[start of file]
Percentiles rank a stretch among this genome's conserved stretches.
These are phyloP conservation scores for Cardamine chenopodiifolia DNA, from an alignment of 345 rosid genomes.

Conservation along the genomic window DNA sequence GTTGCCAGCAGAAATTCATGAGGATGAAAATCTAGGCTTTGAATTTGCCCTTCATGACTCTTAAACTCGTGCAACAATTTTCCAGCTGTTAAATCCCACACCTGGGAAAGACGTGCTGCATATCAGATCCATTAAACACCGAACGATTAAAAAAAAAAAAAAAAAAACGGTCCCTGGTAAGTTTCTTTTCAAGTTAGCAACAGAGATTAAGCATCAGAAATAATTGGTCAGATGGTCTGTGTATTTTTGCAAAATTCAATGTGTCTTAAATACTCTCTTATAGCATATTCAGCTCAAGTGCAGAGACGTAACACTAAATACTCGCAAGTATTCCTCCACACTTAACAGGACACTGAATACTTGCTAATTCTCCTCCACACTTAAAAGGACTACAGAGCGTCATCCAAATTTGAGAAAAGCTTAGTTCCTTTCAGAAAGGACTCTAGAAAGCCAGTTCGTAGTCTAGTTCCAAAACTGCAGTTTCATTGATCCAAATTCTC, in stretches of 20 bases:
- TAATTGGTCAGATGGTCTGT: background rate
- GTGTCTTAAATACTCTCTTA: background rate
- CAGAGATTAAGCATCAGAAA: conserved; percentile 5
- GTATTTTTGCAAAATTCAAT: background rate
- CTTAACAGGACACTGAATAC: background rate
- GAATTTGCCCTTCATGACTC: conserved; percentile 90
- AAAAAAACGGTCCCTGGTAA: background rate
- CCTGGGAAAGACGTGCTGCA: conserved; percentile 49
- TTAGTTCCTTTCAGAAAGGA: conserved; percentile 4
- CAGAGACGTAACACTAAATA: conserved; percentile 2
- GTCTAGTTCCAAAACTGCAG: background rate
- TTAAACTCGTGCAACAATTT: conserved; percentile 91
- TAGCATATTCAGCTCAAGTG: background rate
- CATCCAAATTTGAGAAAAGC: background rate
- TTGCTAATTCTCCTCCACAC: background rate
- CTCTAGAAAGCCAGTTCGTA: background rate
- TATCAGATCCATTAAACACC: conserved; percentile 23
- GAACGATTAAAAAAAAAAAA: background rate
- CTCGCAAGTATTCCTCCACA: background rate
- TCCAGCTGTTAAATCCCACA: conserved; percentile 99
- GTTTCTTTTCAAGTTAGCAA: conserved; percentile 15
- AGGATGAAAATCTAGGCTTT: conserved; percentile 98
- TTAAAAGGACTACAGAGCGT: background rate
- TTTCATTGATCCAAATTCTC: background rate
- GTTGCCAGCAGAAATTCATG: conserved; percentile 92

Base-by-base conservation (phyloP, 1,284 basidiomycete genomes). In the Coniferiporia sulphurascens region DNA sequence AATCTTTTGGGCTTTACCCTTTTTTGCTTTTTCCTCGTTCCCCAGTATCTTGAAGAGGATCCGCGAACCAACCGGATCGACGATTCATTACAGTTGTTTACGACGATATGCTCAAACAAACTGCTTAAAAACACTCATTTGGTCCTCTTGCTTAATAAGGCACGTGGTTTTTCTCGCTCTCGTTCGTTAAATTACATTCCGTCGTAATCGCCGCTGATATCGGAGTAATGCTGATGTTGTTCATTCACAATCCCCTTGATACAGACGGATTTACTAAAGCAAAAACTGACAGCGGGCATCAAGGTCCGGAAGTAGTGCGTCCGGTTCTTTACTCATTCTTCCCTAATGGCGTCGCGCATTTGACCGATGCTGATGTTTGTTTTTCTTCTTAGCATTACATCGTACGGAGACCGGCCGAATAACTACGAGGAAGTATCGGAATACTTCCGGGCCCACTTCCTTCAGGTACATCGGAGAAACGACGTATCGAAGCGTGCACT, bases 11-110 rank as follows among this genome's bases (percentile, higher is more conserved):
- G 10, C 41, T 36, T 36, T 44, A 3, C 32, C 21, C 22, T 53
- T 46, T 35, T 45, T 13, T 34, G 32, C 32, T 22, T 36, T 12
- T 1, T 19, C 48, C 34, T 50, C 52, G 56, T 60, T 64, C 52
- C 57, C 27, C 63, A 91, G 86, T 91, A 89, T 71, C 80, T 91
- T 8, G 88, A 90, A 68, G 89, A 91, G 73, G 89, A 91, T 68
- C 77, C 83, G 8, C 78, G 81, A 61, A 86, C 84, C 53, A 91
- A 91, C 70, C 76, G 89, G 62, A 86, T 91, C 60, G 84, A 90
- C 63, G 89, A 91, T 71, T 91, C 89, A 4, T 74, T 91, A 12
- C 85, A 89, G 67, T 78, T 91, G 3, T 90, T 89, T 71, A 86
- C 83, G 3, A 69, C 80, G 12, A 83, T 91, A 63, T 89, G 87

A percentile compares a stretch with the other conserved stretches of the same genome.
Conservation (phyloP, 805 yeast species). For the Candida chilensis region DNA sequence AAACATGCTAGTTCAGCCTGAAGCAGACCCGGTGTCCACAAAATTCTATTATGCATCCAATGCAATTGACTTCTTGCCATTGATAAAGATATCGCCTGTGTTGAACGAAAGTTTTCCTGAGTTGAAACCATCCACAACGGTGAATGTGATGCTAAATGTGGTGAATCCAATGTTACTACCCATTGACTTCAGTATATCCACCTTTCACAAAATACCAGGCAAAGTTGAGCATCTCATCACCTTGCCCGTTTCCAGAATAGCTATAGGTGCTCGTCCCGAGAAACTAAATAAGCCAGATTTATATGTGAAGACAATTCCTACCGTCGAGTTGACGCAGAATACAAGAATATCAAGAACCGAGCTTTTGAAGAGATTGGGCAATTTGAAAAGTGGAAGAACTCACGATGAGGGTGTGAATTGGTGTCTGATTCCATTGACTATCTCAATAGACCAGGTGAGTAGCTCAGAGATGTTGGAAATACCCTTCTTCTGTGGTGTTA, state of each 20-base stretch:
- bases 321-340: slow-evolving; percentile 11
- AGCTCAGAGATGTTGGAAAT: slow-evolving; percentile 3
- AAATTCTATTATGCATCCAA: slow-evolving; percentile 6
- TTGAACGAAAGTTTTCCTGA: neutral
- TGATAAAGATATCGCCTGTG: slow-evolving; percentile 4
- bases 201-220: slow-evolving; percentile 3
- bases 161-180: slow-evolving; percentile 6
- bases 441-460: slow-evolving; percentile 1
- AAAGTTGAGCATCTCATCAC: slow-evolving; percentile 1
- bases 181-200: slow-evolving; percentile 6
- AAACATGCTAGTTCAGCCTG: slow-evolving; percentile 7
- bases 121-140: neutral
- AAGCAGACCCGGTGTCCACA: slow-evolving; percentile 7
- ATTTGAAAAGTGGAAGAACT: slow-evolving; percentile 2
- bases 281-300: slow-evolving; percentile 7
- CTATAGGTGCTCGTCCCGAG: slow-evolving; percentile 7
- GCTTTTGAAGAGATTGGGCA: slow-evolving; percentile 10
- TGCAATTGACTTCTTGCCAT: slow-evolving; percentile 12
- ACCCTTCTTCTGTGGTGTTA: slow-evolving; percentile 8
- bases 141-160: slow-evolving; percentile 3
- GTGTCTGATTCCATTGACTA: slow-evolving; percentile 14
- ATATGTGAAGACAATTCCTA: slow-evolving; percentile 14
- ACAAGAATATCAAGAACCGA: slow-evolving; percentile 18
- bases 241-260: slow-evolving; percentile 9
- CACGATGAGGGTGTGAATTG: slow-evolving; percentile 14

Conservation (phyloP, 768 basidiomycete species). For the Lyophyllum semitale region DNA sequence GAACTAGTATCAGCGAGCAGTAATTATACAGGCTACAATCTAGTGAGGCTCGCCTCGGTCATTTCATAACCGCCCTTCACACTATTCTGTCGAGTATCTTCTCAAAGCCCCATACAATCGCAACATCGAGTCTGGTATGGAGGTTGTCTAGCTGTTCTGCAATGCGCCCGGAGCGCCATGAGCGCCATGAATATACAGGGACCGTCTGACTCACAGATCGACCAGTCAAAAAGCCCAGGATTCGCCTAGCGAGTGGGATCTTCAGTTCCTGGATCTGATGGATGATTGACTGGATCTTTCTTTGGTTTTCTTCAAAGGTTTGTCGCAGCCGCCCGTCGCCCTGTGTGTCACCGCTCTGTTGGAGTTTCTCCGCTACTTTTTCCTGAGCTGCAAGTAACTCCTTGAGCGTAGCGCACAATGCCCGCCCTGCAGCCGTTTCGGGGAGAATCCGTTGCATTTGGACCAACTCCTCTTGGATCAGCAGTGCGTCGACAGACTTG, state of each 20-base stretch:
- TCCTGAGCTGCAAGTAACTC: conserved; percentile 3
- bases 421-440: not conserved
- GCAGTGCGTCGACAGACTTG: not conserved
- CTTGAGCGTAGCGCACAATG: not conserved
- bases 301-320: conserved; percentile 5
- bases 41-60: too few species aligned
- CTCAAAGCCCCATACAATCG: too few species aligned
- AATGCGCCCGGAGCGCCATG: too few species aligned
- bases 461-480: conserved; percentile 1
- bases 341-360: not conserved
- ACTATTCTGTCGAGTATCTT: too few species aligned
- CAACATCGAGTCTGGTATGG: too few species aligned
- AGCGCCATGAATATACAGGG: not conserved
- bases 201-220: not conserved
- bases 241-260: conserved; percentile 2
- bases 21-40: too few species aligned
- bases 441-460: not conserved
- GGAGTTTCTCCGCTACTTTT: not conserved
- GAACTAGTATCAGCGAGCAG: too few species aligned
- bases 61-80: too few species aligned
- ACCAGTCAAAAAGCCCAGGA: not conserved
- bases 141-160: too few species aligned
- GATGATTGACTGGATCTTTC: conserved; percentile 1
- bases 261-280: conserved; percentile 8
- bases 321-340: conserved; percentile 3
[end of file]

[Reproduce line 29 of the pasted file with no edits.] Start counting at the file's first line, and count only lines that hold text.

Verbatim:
Base-by-base conservation (phyloP, 1,284 basidiomycete genomes). In the Coniferiporia sulphurascens region DNA sequence AATCTTTTGGGCTTTACCCTTTTTTGCTTTTTCCTCGTTCCCCAGTATCTTGAAGAGGATCCGCGAACCAACCGGATCGACGATTCATTACAGTTGTTTACGACGATATGCTCAAACAAACTGCTTAAAAACACTCATTTGGTCCTCTTGCTTAATAAGGCACGTGGTTTTTCTCGCTCTCGTTCGTTAAATTACATTCCGTCGTAATCGCCGCTGATATCGGAGTAATGCTGATGTTGTTCATTCACAATCCCCTTGATACAGACGGATTTACTAAAGCAAAAACTGACAGCGGGCATCAAGGTCCGGAAGTAGTGCGTCCGGTTCTTTACTCATTCTTCCCTAATGGCGTCGCGCATTTGACCGATGCTGATGTTTGTTTTTCTTCTTAGCATTACATCGTACGGAGACCGGCCGAATAACTACGAGGAAGTATCGGAATACTTCCGGGCCCACTTCCTTCAGGTACATCGGAGAAACGACGTATCGAAGCGTGCACT, bases 11-110 rank as follows among this genome's bases (percentile, higher is more conserved):